In its conclusions, the NTSB said that the captain’s decision to perform the engine fire checklist was appropriate given his training, the information provided by ATC and the fire warnings in the cockpit. But NTSB also said that an engine fire checklist that specifically addresses ground operations would allow a flight crew to secure an engine and command an evacuation, if necessary in a timelier manner than an engine fire checklist that does not differentiate between ground and in-flight operations.
In its list of new safety recommendations resulting from the event, NTSB said FAA, when approving the operating procedures of a Federal Aviation Regulations Part 121 air carrier, should require operators to develop and/or revise emergency checklist procedures for an engine fire on the ground to expeditiously address the fire hazard without unnecessarily delaying an evacuation. NTSB made similar recommendations to both Boeing and American Airlines.
NTSB concluded that the flight attendants made the correct decision to begin the evacuation, given the fire on the right side of the airplane and the smoke in the cabin, but the left overwing exit should have been blocked while the left engine was still operating because of the increased risk to passengers who evacuated from that exit.
If the flight crew or flight attendants had communicated after the airplane came to a stop, the flight crew could have become aware of the severity of the fire on the right side of the airplane and the need to expeditiously shut down the engines, NTSB said. The board also said that American did not adequately train flight attendants qualified on the 767 to effectively use the different interphone system models installed on the airplane. American’s fleet of 767-300s has two different interphone models, depending on whether a specific airplane was manufactured before or after January 2003, NTSB said.
NTSB recommended to FAA that it develop and issue guidance to all Part 121 passenger carriers that discuss this accident during recurrent flight attendant training to emphasize the importance of effectively assessing door and overwing exits during an unusual or emergency situation; that guidance also should describe techniques for identifying conditions that would preclude opening an exit, including an operating engine. NTSB also recommended reviewing the training programs of all Part 121 operators and making changes as necessary to ensure that the programs provide flight attendants and pilots with training aids and hands-on emergency scenarios that account for the different interphone systems that carriers operate.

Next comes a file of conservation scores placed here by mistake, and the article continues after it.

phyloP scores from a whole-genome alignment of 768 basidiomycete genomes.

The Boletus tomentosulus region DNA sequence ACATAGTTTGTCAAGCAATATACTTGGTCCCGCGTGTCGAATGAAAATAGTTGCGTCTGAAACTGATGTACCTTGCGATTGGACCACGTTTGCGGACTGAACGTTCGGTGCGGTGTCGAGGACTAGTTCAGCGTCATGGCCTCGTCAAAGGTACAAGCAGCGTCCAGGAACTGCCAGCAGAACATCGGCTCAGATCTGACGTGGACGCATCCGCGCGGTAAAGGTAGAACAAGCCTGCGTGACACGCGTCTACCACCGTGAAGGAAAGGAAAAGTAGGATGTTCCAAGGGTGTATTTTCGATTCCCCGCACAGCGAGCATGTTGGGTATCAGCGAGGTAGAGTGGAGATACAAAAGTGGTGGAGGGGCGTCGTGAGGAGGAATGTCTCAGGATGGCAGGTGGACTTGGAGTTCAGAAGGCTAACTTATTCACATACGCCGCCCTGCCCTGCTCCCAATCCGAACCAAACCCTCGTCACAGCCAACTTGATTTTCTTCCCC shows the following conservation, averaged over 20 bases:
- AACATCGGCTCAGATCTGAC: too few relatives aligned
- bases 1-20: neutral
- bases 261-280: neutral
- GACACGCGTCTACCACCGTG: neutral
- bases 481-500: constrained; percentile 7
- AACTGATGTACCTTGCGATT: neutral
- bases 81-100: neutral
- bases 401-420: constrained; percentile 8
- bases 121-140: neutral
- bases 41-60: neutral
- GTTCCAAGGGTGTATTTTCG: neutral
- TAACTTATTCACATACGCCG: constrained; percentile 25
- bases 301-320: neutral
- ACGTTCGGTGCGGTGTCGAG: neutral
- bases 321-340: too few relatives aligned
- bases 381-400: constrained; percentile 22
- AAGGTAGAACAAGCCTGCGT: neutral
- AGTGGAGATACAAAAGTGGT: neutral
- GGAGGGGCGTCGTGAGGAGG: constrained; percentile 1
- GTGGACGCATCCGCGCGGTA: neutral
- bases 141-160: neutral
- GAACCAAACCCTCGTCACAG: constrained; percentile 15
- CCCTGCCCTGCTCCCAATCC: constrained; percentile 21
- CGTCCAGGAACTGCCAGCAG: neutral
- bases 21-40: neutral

FAA also should conduct research to measure and evaluate the effects of carry-on baggage on passenger deplaning times and on safety during an emergency evacuation, and identify and implement effective countermeasures to reduce any determined risk. “Evidence of passengers retrieving carry-on baggage during this and other recent emergency evacuations demonstrates that previous Federal Aviation Administration actions to mitigate this potential safety hazard have not been effective,” NTSB said.
In its report, NTSB also reiterated two previously issued recommendations and reclassified the status of one of those issues. Safety Recommendation A-16-26 was issued in the wake of the March 5, 2015, runway excursion of Delta Air Lines Flight 1086, a Boeing MD-88, at New York’s LaGuardia Airport. In its final report on that accident, NTSB advocated for a multi-disciplinary approach to develop best practices related to evacuation communication, coordination and decision making during emergencies through the establishment of an industry working group and the issuance of guidance to Part 121 operators on improving flight and cabin crew performance during evacuations.
According to NTSB, FAA responded that it was considering whether to establish a working group comprised of government and industry subject matter experts to examine recurring evacuation-related issues and make recommendations. In March 2017, NTSB classified A-16-26 as “Open — Acceptable Response.”
In the American Flight 383 accident report, NTSB reclassified A-16-26 as “Open — Unacceptable Response,” and said FAA’s “inadequate actions to improve guidance and training on communication and coordination between flight and cabin crews during emergency situations, including evacuations, could lead to negative consequences for the traveling public if this safety issue continues to be unresolved.”
NTSB also reiterated Safety Recommendation A-09-27, which calls for revising Advisory Circular (AC) 120-48, Communication and Coordination Between Flight Crewmembers and Flight Attendants, to update guidance and training provided to flight and cabin crews regarding communications during emergency and unusual situations to reflect current industry knowledge based on research and lessons learned from relevant accidents and incidents over the last 20 years.
NTSB said it had reiterated A-09-27 in its report on the Delta Flight 1086 runway excursion and that the recommendation is currently classified as “Open–Unacceptable Response” because FAA has not revised AC 120-48, despite its correspondence that the revised AC was anticipated in 2013.
- NTSB. Accident Report NTSB/AAR-18/01 PB2018-100344. “Uncontained Engine Failure and Subsequent Fire, American Airlines Flight 383, Boeing 767-323, N345AN, Chicago, Illinois, October 28, 2016.” NTSB found that the high-pressure turbine (HPT) stage 2 disk failed because of multiple low-cycle fatigue cracks that initiated from an internal material anomaly, known as a discrete dirty white spot, which formed during the processing of the material from which the disk was manufactured. The HPT stage 2 disk initially separated into two fragments. One fragment penetrated through the inboard section of the right wing, severed the main engine fuel feed line, breached the fuel tank, traveled up and over the fuselage, and landed about 3,000 ft away. The other fragment exited outboard of the right engine, impacting the runway.